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Being On Mission When No One Is Watching

Being on mission is not easy. Let's get personal. Five years ago I wrote a post about how you can really paint yourself into a corner. The subject was the possible price of success, and whether you are willing to pay it.

Back then I was a big fish in a small pond. Online marketing was still in its infancy and people looked to me for direction. Of course I was not the only person nor even one of the most prominent people in the industry, but I was a lot more visible than I am today. In the time since, the marketplace has become overrun with shouting, unskilled marketers: when the barrier to entry is the cost of a Facebook ad at pennies a click, anyone can claim expertise and draw leads into a funnel.

Let me be clear: I was around in this field when Facebook ads did not exist. I remember when advanced targeting for Facebook ads came out...and I remember because it was painful. I had just blown through $3000 in a week doing the incredibly sinful thing of sending traffic directly to a conversion tool. (Don't do that. Leadgen has never been my thing. I'm a Conversion guy and now hire smarter people to handle Traffic generation.)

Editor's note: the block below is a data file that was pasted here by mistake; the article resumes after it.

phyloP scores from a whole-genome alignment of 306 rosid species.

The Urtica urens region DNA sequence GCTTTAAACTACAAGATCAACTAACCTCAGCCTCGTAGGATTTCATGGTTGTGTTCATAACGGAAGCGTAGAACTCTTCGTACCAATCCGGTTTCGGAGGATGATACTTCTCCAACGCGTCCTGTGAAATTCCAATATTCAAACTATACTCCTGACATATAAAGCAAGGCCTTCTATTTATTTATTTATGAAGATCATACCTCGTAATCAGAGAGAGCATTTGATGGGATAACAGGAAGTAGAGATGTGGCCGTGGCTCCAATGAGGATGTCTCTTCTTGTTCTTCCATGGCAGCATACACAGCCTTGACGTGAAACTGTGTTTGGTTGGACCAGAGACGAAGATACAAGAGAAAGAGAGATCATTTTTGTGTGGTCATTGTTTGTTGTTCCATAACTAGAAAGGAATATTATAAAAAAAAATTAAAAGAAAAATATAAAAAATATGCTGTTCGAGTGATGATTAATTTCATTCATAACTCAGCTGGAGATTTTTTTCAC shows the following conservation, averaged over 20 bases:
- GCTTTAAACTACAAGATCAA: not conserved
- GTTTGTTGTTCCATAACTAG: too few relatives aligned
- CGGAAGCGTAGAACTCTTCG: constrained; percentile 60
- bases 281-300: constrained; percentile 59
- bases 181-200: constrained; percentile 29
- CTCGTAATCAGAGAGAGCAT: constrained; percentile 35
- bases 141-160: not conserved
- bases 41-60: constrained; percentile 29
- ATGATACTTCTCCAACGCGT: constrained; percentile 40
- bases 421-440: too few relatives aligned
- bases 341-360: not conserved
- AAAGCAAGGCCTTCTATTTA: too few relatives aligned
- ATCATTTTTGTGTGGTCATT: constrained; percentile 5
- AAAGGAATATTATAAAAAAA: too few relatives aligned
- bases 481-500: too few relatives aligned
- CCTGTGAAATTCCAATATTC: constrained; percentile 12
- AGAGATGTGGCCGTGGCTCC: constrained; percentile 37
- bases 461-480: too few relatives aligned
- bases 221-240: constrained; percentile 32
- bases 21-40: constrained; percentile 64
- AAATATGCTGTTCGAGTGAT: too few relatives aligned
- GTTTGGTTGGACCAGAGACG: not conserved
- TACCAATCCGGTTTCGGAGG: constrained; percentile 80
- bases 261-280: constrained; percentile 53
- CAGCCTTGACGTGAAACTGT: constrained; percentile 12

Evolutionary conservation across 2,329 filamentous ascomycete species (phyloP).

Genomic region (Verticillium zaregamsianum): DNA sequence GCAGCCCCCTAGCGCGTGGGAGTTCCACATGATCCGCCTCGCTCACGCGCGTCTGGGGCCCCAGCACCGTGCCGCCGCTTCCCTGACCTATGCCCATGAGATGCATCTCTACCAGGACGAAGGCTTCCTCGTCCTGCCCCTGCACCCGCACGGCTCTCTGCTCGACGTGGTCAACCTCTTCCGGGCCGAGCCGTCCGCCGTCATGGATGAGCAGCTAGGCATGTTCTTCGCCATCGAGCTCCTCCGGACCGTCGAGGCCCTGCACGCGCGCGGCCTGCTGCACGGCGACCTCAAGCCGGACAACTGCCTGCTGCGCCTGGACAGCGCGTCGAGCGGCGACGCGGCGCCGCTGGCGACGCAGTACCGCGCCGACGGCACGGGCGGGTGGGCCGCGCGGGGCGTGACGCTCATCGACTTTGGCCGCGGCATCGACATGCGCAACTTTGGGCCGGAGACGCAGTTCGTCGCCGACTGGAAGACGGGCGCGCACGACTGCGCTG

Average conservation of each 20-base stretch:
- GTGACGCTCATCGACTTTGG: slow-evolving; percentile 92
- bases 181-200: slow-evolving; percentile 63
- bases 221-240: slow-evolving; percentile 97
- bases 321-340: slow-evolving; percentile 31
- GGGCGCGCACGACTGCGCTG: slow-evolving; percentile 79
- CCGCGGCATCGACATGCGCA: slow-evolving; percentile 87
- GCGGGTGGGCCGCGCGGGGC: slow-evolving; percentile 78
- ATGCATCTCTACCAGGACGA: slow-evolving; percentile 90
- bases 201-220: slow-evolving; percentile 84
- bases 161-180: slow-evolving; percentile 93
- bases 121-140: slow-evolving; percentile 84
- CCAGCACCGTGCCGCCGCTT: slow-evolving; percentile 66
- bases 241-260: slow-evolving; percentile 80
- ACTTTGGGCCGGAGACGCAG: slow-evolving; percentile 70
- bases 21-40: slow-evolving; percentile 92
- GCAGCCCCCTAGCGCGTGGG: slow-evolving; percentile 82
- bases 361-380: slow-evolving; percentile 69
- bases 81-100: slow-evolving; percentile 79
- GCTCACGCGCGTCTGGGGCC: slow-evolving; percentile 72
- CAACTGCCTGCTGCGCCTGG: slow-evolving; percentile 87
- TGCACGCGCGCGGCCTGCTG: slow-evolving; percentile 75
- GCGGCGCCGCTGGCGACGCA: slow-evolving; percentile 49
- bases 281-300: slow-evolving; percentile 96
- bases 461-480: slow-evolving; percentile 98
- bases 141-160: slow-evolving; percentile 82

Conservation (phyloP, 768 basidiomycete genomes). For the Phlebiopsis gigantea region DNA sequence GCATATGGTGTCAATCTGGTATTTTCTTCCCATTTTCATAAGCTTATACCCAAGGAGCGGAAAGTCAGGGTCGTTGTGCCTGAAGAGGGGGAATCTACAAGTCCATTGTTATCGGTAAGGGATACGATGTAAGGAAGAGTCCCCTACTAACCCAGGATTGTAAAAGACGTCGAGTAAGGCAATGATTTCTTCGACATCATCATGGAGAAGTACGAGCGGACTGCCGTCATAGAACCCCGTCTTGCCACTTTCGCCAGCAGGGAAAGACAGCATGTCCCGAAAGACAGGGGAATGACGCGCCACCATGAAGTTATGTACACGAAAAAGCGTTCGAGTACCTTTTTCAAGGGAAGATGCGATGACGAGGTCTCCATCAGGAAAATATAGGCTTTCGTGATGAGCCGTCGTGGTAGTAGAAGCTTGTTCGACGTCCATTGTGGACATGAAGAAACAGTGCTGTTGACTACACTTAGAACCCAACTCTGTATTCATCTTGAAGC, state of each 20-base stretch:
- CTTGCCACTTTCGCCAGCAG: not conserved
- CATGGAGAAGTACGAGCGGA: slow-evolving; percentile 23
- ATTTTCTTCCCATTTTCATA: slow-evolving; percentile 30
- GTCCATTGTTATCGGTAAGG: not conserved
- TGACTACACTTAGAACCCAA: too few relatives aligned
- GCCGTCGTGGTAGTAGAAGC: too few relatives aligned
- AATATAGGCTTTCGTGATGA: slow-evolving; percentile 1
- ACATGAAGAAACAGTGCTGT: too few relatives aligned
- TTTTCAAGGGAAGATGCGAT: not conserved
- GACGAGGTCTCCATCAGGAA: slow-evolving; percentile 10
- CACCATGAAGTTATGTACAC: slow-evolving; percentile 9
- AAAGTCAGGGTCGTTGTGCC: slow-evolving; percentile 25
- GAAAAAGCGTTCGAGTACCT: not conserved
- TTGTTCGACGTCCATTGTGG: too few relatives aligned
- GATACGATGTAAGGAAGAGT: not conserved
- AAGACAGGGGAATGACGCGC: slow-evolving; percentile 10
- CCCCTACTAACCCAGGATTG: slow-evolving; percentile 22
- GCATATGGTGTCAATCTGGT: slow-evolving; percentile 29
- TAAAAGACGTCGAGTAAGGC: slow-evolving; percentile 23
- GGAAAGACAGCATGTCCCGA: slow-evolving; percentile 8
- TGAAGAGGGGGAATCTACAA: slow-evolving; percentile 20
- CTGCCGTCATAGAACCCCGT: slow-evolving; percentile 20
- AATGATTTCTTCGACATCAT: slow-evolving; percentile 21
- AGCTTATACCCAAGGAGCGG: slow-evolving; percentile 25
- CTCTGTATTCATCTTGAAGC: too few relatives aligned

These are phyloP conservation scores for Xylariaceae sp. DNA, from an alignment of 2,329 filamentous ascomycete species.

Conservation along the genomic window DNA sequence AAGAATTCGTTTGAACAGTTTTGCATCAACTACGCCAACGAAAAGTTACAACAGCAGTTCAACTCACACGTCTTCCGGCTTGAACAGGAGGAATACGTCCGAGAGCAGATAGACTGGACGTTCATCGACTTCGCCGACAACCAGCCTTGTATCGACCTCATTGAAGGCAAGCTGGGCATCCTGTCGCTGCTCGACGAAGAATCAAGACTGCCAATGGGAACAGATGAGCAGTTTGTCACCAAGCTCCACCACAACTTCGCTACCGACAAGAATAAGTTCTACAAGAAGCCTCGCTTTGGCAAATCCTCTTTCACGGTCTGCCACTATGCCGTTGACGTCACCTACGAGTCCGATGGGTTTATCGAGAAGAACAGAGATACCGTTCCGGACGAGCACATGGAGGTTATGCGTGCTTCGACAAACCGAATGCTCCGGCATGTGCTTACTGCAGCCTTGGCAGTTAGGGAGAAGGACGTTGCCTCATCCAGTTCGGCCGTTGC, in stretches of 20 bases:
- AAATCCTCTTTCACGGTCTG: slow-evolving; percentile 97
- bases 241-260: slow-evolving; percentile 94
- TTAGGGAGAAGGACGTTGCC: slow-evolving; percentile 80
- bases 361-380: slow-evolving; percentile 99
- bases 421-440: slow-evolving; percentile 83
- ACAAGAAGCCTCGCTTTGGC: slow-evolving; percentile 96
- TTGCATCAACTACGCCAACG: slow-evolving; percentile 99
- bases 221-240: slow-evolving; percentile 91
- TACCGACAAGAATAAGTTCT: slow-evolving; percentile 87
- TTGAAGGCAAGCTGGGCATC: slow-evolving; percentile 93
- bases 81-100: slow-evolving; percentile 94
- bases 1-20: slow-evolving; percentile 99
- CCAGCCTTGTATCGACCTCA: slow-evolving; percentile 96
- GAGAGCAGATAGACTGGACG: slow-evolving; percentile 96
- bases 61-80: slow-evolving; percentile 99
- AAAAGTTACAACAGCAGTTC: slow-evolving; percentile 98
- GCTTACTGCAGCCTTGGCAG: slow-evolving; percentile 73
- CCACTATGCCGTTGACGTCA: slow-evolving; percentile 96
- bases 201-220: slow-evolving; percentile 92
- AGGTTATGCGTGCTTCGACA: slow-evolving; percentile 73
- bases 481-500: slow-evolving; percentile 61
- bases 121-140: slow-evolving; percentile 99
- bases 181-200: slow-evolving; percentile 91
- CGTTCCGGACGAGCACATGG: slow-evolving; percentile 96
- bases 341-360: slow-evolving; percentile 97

At any rate having seen the 2014 article it got me wondering where my thinking about success and the price to be paid for success is at today.

megatron character price of success who are you are when no one is looking being on mission

The Evolution of Being On Mission

I have seen many "flash in the pan" marketers appear, make a splash, and then vanish back into the murk as quickly as they arrived.

I have witnessed many people become the temporary darling of the marketing world (ah, to be that individual again as I was for a time in 2012), the golden boy who is the shiny object that will fix all problems...and watched as they, too, either submerged never to appear again or instead elevated to guru status and became one of the old boys of the IM field.

I saw Frank Kern capitalize on his "surfer dude" persona...only to change it a few years later via a snazzy square haircut and suiting up, and become the President of the Internet. And good for him: while I don't slavishly follow his initiatives I do believe he generally wants to help people, and does know what works.

There are young marketers today who don't know who Frank is.

They don't recognize the name Dan Kennedy, either.

You don't have to, of course: it's not a prerequisite to have studied the past to be successful in the future.

I have become a small fish in a vast ocean.